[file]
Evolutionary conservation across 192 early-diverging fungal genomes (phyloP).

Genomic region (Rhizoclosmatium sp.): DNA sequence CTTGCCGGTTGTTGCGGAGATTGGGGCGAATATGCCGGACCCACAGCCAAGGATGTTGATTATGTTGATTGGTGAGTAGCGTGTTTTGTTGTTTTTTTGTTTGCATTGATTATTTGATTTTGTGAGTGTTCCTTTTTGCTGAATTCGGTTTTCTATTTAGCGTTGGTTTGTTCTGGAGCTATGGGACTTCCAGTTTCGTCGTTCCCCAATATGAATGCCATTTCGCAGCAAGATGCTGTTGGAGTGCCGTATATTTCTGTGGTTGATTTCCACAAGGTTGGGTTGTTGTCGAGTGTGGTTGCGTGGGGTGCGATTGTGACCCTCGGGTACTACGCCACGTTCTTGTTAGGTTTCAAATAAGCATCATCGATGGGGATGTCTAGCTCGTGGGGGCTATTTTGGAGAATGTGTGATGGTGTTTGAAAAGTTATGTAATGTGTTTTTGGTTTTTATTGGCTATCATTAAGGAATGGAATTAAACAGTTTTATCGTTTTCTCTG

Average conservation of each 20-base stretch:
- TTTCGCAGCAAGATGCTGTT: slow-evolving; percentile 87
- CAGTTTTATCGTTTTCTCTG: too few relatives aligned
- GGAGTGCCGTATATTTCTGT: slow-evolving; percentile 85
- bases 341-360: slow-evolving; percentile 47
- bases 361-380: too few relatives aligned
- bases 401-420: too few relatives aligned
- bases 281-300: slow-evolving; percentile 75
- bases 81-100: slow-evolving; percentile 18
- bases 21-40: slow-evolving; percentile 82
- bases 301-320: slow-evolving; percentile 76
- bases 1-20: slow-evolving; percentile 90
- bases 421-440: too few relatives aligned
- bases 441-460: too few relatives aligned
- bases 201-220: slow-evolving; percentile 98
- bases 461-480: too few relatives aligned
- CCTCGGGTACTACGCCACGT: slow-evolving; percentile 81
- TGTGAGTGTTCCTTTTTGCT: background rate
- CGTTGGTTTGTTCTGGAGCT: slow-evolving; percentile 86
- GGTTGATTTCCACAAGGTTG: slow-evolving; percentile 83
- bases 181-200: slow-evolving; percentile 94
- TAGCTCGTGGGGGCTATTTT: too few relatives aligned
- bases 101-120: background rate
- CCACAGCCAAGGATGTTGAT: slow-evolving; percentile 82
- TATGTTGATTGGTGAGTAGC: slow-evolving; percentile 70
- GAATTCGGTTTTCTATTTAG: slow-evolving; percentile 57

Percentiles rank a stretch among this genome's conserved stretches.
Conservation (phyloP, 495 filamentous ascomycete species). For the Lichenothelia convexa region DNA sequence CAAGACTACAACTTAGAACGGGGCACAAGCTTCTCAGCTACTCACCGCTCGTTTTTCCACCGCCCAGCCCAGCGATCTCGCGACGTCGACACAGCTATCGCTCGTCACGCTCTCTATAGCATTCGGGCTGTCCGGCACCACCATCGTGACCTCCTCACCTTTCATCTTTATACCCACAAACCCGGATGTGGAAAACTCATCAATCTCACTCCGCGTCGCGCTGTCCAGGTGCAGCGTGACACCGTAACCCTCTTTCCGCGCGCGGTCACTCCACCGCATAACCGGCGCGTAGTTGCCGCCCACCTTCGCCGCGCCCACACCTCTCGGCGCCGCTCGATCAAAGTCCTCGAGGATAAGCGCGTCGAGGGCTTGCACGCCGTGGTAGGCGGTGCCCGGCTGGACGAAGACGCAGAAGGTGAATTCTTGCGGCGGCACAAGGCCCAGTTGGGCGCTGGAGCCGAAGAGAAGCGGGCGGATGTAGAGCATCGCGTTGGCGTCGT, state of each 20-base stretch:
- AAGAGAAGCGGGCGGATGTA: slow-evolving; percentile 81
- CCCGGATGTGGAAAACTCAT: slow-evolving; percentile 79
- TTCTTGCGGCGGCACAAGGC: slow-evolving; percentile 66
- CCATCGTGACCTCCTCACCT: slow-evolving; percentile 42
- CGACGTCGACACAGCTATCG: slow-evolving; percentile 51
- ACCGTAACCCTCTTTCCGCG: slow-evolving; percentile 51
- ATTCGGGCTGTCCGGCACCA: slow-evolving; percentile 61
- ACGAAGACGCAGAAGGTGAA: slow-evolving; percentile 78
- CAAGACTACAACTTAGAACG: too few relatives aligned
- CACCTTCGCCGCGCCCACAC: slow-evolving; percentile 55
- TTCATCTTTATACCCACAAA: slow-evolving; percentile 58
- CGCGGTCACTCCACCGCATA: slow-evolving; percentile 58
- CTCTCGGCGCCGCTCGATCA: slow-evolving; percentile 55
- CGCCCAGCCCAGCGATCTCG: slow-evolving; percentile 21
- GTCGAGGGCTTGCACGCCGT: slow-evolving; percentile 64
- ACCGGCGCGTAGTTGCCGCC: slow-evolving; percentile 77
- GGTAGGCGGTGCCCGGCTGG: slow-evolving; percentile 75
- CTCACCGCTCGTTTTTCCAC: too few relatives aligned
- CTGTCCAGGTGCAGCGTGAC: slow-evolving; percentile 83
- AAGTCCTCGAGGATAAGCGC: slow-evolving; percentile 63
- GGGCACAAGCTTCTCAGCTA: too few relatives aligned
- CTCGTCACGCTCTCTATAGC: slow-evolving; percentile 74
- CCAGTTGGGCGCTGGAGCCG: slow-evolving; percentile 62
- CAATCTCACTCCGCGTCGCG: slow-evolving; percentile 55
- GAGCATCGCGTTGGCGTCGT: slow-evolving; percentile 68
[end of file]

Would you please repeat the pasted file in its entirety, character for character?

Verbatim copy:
Evolutionary conservation across 192 early-diverging fungal genomes (phyloP).

Genomic region (Rhizoclosmatium sp.): DNA sequence CTTGCCGGTTGTTGCGGAGATTGGGGCGAATATGCCGGACCCACAGCCAAGGATGTTGATTATGTTGATTGGTGAGTAGCGTGTTTTGTTGTTTTTTTGTTTGCATTGATTATTTGATTTTGTGAGTGTTCCTTTTTGCTGAATTCGGTTTTCTATTTAGCGTTGGTTTGTTCTGGAGCTATGGGACTTCCAGTTTCGTCGTTCCCCAATATGAATGCCATTTCGCAGCAAGATGCTGTTGGAGTGCCGTATATTTCTGTGGTTGATTTCCACAAGGTTGGGTTGTTGTCGAGTGTGGTTGCGTGGGGTGCGATTGTGACCCTCGGGTACTACGCCACGTTCTTGTTAGGTTTCAAATAAGCATCATCGATGGGGATGTCTAGCTCGTGGGGGCTATTTTGGAGAATGTGTGATGGTGTTTGAAAAGTTATGTAATGTGTTTTTGGTTTTTATTGGCTATCATTAAGGAATGGAATTAAACAGTTTTATCGTTTTCTCTG

Average conservation of each 20-base stretch:
- TTTCGCAGCAAGATGCTGTT: slow-evolving; percentile 87
- CAGTTTTATCGTTTTCTCTG: too few relatives aligned
- GGAGTGCCGTATATTTCTGT: slow-evolving; percentile 85
- bases 341-360: slow-evolving; percentile 47
- bases 361-380: too few relatives aligned
- bases 401-420: too few relatives aligned
- bases 281-300: slow-evolving; percentile 75
- bases 81-100: slow-evolving; percentile 18
- bases 21-40: slow-evolving; percentile 82
- bases 301-320: slow-evolving; percentile 76
- bases 1-20: slow-evolving; percentile 90
- bases 421-440: too few relatives aligned
- bases 441-460: too few relatives aligned
- bases 201-220: slow-evolving; percentile 98
- bases 461-480: too few relatives aligned
- CCTCGGGTACTACGCCACGT: slow-evolving; percentile 81
- TGTGAGTGTTCCTTTTTGCT: background rate
- CGTTGGTTTGTTCTGGAGCT: slow-evolving; percentile 86
- GGTTGATTTCCACAAGGTTG: slow-evolving; percentile 83
- bases 181-200: slow-evolving; percentile 94
- TAGCTCGTGGGGGCTATTTT: too few relatives aligned
- bases 101-120: background rate
- CCACAGCCAAGGATGTTGAT: slow-evolving; percentile 82
- TATGTTGATTGGTGAGTAGC: slow-evolving; percentile 70
- GAATTCGGTTTTCTATTTAG: slow-evolving; percentile 57

Percentiles rank a stretch among this genome's conserved stretches.
Conservation (phyloP, 495 filamentous ascomycete species). For the Lichenothelia convexa region DNA sequence CAAGACTACAACTTAGAACGGGGCACAAGCTTCTCAGCTACTCACCGCTCGTTTTTCCACCGCCCAGCCCAGCGATCTCGCGACGTCGACACAGCTATCGCTCGTCACGCTCTCTATAGCATTCGGGCTGTCCGGCACCACCATCGTGACCTCCTCACCTTTCATCTTTATACCCACAAACCCGGATGTGGAAAACTCATCAATCTCACTCCGCGTCGCGCTGTCCAGGTGCAGCGTGACACCGTAACCCTCTTTCCGCGCGCGGTCACTCCACCGCATAACCGGCGCGTAGTTGCCGCCCACCTTCGCCGCGCCCACACCTCTCGGCGCCGCTCGATCAAAGTCCTCGAGGATAAGCGCGTCGAGGGCTTGCACGCCGTGGTAGGCGGTGCCCGGCTGGACGAAGACGCAGAAGGTGAATTCTTGCGGCGGCACAAGGCCCAGTTGGGCGCTGGAGCCGAAGAGAAGCGGGCGGATGTAGAGCATCGCGTTGGCGTCGT, state of each 20-base stretch:
- AAGAGAAGCGGGCGGATGTA: slow-evolving; percentile 81
- CCCGGATGTGGAAAACTCAT: slow-evolving; percentile 79
- TTCTTGCGGCGGCACAAGGC: slow-evolving; percentile 66
- CCATCGTGACCTCCTCACCT: slow-evolving; percentile 42
- CGACGTCGACACAGCTATCG: slow-evolving; percentile 51
- ACCGTAACCCTCTTTCCGCG: slow-evolving; percentile 51
- ATTCGGGCTGTCCGGCACCA: slow-evolving; percentile 61
- ACGAAGACGCAGAAGGTGAA: slow-evolving; percentile 78
- CAAGACTACAACTTAGAACG: too few relatives aligned
- CACCTTCGCCGCGCCCACAC: slow-evolving; percentile 55
- TTCATCTTTATACCCACAAA: slow-evolving; percentile 58
- CGCGGTCACTCCACCGCATA: slow-evolving; percentile 58
- CTCTCGGCGCCGCTCGATCA: slow-evolving; percentile 55
- CGCCCAGCCCAGCGATCTCG: slow-evolving; percentile 21
- GTCGAGGGCTTGCACGCCGT: slow-evolving; percentile 64
- ACCGGCGCGTAGTTGCCGCC: slow-evolving; percentile 77
- GGTAGGCGGTGCCCGGCTGG: slow-evolving; percentile 75
- CTCACCGCTCGTTTTTCCAC: too few relatives aligned
- CTGTCCAGGTGCAGCGTGAC: slow-evolving; percentile 83
- AAGTCCTCGAGGATAAGCGC: slow-evolving; percentile 63
- GGGCACAAGCTTCTCAGCTA: too few relatives aligned
- CTCGTCACGCTCTCTATAGC: slow-evolving; percentile 74
- CCAGTTGGGCGCTGGAGCCG: slow-evolving; percentile 62
- CAATCTCACTCCGCGTCGCG: slow-evolving; percentile 55
- GAGCATCGCGTTGGCGTCGT: slow-evolving; percentile 68